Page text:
Table 6 Successful borrowing experience, voluntary disclosures and funding success

This evidence is consistent with the hypothesis that voluntary disclosures presented by borrowers with a successful borrowing experience have high credibility and play a stronger role in promoting funding success. Overall, whether it is in the case of having a borrowing history or a successful borrowing history, our baseline results suggest that voluntary disclosures have higher credibility in the repeated game than in the one-shot game.

Mechanisms

In this subsection, we explore the possible underlying mechanisms through which voluntary disclosures in the repeated game of P2P lending affect funding success. Specifically, we examine whether the bidding activity and the personal guarantee attribution are possible underlying economic mechanisms through which voluntary disclosures in the repeated game of P2P lending play a role in promoting funding success.

Influence of voluntary disclosures on bidding activity

Voluntary disclosures may first influence the bidding behavior in the repeated game, and finally all the lenders’ bidding behaviors affect funding success. Therefore, it is possible that voluntary disclosures increase the probability of getting funded through improving the bidding activity in the repeated game. Michels (2012) finds the number of bids on a loan listing increases as the amount of voluntary, unverifiable information increases in a loan listing. However, this finding is only based on the one-shot game. In this subsection, we examine whether the bidding activity is an underlying mechanism in the context of the repeated game.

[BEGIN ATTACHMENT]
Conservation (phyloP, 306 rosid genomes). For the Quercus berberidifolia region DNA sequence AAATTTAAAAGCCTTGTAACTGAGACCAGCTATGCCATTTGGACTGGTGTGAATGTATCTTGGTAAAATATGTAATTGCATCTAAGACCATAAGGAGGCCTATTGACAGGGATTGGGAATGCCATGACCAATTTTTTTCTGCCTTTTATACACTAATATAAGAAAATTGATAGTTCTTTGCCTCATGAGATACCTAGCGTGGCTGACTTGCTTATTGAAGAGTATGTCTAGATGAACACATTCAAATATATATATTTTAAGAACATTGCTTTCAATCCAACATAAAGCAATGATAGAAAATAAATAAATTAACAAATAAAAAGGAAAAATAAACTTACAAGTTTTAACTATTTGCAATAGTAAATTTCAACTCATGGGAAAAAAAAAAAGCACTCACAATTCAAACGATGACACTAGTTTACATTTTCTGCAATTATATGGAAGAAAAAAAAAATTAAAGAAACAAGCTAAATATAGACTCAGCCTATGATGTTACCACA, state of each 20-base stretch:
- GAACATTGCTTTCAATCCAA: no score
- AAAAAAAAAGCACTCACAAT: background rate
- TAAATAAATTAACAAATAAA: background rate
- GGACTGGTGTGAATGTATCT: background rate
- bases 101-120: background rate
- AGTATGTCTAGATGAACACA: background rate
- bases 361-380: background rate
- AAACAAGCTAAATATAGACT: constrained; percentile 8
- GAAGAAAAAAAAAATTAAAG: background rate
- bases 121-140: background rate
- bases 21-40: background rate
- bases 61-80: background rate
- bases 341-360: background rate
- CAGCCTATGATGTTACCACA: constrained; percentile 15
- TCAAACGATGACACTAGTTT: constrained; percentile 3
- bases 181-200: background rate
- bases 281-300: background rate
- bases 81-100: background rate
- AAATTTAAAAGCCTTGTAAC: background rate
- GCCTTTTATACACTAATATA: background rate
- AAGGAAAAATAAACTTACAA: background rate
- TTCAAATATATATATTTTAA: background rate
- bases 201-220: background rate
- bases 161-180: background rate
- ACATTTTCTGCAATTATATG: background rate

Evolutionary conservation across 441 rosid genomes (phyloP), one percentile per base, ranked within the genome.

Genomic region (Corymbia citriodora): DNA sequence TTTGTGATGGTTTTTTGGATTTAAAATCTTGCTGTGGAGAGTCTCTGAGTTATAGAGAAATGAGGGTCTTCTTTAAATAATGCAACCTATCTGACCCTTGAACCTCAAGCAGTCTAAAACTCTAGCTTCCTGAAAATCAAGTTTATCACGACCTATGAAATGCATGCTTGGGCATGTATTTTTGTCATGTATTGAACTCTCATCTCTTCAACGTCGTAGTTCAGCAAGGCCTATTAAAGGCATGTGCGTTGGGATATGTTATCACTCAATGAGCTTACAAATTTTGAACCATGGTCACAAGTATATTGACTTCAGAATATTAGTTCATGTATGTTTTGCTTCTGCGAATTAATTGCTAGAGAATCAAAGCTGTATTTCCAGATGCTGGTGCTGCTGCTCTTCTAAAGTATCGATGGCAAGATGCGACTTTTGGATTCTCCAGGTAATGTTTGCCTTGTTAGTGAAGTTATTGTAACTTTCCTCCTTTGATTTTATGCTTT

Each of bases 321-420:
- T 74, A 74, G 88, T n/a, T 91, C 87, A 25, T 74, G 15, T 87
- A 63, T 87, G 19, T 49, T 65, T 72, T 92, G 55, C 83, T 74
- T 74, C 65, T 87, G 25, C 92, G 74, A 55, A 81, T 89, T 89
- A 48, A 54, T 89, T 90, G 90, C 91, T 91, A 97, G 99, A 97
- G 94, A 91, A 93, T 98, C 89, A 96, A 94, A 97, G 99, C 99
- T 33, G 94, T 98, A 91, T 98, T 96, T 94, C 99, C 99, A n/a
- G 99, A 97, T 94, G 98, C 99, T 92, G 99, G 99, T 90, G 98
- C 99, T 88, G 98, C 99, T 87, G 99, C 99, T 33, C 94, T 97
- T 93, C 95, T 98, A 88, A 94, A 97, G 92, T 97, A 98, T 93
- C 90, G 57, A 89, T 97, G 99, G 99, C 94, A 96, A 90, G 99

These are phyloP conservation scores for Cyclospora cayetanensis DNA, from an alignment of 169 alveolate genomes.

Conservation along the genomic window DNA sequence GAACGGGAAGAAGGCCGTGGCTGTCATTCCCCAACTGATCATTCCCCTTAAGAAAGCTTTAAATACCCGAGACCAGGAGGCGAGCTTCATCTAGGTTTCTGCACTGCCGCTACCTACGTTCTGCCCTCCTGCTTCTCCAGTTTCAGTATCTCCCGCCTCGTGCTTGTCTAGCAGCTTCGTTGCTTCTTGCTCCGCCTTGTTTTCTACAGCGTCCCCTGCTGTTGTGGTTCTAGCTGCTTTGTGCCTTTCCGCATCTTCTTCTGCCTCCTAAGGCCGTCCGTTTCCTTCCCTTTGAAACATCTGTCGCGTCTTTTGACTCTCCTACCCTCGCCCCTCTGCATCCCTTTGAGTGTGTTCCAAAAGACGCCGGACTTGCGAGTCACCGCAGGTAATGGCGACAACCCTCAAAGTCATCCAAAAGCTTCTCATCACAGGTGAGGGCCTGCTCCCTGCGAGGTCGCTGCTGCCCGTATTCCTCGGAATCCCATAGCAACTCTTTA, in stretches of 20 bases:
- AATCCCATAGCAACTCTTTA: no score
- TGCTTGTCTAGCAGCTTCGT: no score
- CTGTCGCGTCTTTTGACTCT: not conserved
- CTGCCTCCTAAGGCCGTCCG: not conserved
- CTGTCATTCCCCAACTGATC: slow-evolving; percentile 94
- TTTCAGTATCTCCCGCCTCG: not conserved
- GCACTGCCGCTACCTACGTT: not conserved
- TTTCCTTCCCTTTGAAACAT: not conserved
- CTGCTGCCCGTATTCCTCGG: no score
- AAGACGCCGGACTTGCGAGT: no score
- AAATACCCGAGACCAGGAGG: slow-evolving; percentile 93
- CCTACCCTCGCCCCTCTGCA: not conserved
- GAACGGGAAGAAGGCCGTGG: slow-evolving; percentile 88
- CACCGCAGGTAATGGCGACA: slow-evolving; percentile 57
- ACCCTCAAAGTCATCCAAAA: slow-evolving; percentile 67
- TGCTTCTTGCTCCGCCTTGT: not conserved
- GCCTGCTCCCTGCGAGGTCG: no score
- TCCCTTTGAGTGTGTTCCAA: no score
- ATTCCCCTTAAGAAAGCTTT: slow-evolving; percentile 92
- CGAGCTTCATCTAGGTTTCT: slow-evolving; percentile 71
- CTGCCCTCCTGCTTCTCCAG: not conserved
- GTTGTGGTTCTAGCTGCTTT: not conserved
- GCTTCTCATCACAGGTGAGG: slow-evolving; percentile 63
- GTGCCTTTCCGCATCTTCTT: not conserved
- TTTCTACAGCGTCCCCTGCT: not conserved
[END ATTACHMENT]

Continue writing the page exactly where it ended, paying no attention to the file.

Because voluntary disclosures presented by borrowers with a borrowing history or successful borrowing history have high credibility, voluntary disclosures attract more investors to bid on their loans. Therefore, we expect that voluntary disclosures presented by borrowers with a borrowing history or successful borrowing history augment the bidding activity.

To examine the influence of voluntary disclosures on the bidding activity in the repeated game of P2P lending, we estimate the following model:

$$ Activity=\alpha +{\beta}_1\times Score+{\beta}_2\times RepeatedGame+{\beta}_3\times Score\times RepeatedGame+\gamma \times Z+ Year+\varepsilon . $$
(2)

The dependent variable in Eq. (2) captures the bidding activity. It is defined as the number of bids after standardization by the amount of the loan listing. Definitions of the variables are as defined in Table 14. All of the control variables are the same as in Eq. (1). The coefficient on the interaction term reflects the different effect of voluntary disclosures on the bidding activity for borrowers with no borrowing history or no successful borrowing history. If our conjecture is correct, i.e., if voluntary disclosures in the repeated game of P2P lending are more likely to improve the bidding activity, then we expect β3 to be negative and significant.